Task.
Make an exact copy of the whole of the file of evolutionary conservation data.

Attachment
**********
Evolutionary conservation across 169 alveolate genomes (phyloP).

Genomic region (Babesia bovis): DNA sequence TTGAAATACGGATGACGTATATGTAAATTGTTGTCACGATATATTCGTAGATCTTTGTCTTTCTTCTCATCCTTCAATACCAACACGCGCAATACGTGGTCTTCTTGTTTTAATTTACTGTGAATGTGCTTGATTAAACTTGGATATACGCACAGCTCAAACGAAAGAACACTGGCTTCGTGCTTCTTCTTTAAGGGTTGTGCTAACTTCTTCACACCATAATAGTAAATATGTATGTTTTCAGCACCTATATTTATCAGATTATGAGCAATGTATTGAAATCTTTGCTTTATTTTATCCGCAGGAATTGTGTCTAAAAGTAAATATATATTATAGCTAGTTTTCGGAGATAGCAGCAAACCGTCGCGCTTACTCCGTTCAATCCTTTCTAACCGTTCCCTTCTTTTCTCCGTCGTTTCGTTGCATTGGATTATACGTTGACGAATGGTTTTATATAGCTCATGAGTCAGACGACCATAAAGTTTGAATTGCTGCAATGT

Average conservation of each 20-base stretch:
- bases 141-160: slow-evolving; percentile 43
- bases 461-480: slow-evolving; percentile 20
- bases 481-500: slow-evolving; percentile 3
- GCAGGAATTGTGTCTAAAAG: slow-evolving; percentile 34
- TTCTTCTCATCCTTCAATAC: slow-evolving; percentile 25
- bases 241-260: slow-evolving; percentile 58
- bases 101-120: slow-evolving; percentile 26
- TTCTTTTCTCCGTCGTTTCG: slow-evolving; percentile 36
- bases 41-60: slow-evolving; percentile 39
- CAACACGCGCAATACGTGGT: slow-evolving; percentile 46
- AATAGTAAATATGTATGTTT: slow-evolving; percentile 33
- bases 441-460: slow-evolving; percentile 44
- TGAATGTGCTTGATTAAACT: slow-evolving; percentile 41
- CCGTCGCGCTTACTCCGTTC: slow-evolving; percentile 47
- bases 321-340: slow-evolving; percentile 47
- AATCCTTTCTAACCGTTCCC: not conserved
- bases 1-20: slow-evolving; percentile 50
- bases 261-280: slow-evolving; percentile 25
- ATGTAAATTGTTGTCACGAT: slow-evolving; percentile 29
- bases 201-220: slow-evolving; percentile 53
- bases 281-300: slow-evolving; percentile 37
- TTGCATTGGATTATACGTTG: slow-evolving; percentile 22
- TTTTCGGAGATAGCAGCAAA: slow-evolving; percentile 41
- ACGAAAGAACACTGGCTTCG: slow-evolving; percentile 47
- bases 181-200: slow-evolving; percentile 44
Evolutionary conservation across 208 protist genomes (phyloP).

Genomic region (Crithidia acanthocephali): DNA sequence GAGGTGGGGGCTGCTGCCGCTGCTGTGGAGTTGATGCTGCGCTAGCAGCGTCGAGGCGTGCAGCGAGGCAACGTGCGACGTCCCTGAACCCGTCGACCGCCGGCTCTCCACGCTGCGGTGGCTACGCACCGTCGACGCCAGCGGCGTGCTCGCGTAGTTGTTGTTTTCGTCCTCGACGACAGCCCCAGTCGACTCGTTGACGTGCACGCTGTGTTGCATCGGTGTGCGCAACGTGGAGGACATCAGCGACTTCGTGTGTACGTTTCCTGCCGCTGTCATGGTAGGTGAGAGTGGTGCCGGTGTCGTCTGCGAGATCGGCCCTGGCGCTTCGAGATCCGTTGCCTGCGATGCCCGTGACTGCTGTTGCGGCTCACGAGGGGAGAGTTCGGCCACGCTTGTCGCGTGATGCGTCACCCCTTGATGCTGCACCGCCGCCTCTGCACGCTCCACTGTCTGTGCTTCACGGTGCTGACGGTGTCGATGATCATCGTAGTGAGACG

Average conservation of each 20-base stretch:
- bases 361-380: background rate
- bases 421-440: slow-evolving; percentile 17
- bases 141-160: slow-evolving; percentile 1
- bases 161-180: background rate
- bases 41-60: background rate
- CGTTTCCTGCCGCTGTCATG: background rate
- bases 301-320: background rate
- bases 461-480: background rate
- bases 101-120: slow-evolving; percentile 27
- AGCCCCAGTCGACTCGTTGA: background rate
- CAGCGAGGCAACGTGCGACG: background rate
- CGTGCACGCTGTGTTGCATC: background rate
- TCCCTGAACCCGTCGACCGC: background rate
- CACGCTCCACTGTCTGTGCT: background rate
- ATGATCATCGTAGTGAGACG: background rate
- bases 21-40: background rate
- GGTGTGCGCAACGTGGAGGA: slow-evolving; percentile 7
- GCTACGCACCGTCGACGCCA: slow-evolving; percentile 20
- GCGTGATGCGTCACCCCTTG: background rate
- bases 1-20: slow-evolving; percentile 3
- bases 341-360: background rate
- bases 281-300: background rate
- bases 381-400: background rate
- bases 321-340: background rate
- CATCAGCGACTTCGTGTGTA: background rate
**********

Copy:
Evolutionary conservation across 169 alveolate genomes (phyloP).

Genomic region (Babesia bovis): DNA sequence TTGAAATACGGATGACGTATATGTAAATTGTTGTCACGATATATTCGTAGATCTTTGTCTTTCTTCTCATCCTTCAATACCAACACGCGCAATACGTGGTCTTCTTGTTTTAATTTACTGTGAATGTGCTTGATTAAACTTGGATATACGCACAGCTCAAACGAAAGAACACTGGCTTCGTGCTTCTTCTTTAAGGGTTGTGCTAACTTCTTCACACCATAATAGTAAATATGTATGTTTTCAGCACCTATATTTATCAGATTATGAGCAATGTATTGAAATCTTTGCTTTATTTTATCCGCAGGAATTGTGTCTAAAAGTAAATATATATTATAGCTAGTTTTCGGAGATAGCAGCAAACCGTCGCGCTTACTCCGTTCAATCCTTTCTAACCGTTCCCTTCTTTTCTCCGTCGTTTCGTTGCATTGGATTATACGTTGACGAATGGTTTTATATAGCTCATGAGTCAGACGACCATAAAGTTTGAATTGCTGCAATGT

Average conservation of each 20-base stretch:
- bases 141-160: slow-evolving; percentile 43
- bases 461-480: slow-evolving; percentile 20
- bases 481-500: slow-evolving; percentile 3
- GCAGGAATTGTGTCTAAAAG: slow-evolving; percentile 34
- TTCTTCTCATCCTTCAATAC: slow-evolving; percentile 25
- bases 241-260: slow-evolving; percentile 58
- bases 101-120: slow-evolving; percentile 26
- TTCTTTTCTCCGTCGTTTCG: slow-evolving; percentile 36
- bases 41-60: slow-evolving; percentile 39
- CAACACGCGCAATACGTGGT: slow-evolving; percentile 46
- AATAGTAAATATGTATGTTT: slow-evolving; percentile 33
- bases 441-460: slow-evolving; percentile 44
- TGAATGTGCTTGATTAAACT: slow-evolving; percentile 41
- CCGTCGCGCTTACTCCGTTC: slow-evolving; percentile 47
- bases 321-340: slow-evolving; percentile 47
- AATCCTTTCTAACCGTTCCC: not conserved
- bases 1-20: slow-evolving; percentile 50
- bases 261-280: slow-evolving; percentile 25
- ATGTAAATTGTTGTCACGAT: slow-evolving; percentile 29
- bases 201-220: slow-evolving; percentile 53
- bases 281-300: slow-evolving; percentile 37
- TTGCATTGGATTATACGTTG: slow-evolving; percentile 22
- TTTTCGGAGATAGCAGCAAA: slow-evolving; percentile 41
- ACGAAAGAACACTGGCTTCG: slow-evolving; percentile 47
- bases 181-200: slow-evolving; percentile 44
Evolutionary conservation across 208 protist genomes (phyloP).

Genomic region (Crithidia acanthocephali): DNA sequence GAGGTGGGGGCTGCTGCCGCTGCTGTGGAGTTGATGCTGCGCTAGCAGCGTCGAGGCGTGCAGCGAGGCAACGTGCGACGTCCCTGAACCCGTCGACCGCCGGCTCTCCACGCTGCGGTGGCTACGCACCGTCGACGCCAGCGGCGTGCTCGCGTAGTTGTTGTTTTCGTCCTCGACGACAGCCCCAGTCGACTCGTTGACGTGCACGCTGTGTTGCATCGGTGTGCGCAACGTGGAGGACATCAGCGACTTCGTGTGTACGTTTCCTGCCGCTGTCATGGTAGGTGAGAGTGGTGCCGGTGTCGTCTGCGAGATCGGCCCTGGCGCTTCGAGATCCGTTGCCTGCGATGCCCGTGACTGCTGTTGCGGCTCACGAGGGGAGAGTTCGGCCACGCTTGTCGCGTGATGCGTCACCCCTTGATGCTGCACCGCCGCCTCTGCACGCTCCACTGTCTGTGCTTCACGGTGCTGACGGTGTCGATGATCATCGTAGTGAGACG

Average conservation of each 20-base stretch:
- bases 361-380: background rate
- bases 421-440: slow-evolving; percentile 17
- bases 141-160: slow-evolving; percentile 1
- bases 161-180: background rate
- bases 41-60: background rate
- CGTTTCCTGCCGCTGTCATG: background rate
- bases 301-320: background rate
- bases 461-480: background rate
- bases 101-120: slow-evolving; percentile 27
- AGCCCCAGTCGACTCGTTGA: background rate
- CAGCGAGGCAACGTGCGACG: background rate
- CGTGCACGCTGTGTTGCATC: background rate
- TCCCTGAACCCGTCGACCGC: background rate
- CACGCTCCACTGTCTGTGCT: background rate
- ATGATCATCGTAGTGAGACG: background rate
- bases 21-40: background rate
- GGTGTGCGCAACGTGGAGGA: slow-evolving; percentile 7
- GCTACGCACCGTCGACGCCA: slow-evolving; percentile 20
- GCGTGATGCGTCACCCCTTG: background rate
- bases 1-20: slow-evolving; percentile 3
- bases 341-360: background rate
- bases 281-300: background rate
- bases 381-400: background rate
- bases 321-340: background rate
- CATCAGCGACTTCGTGTGTA: background rate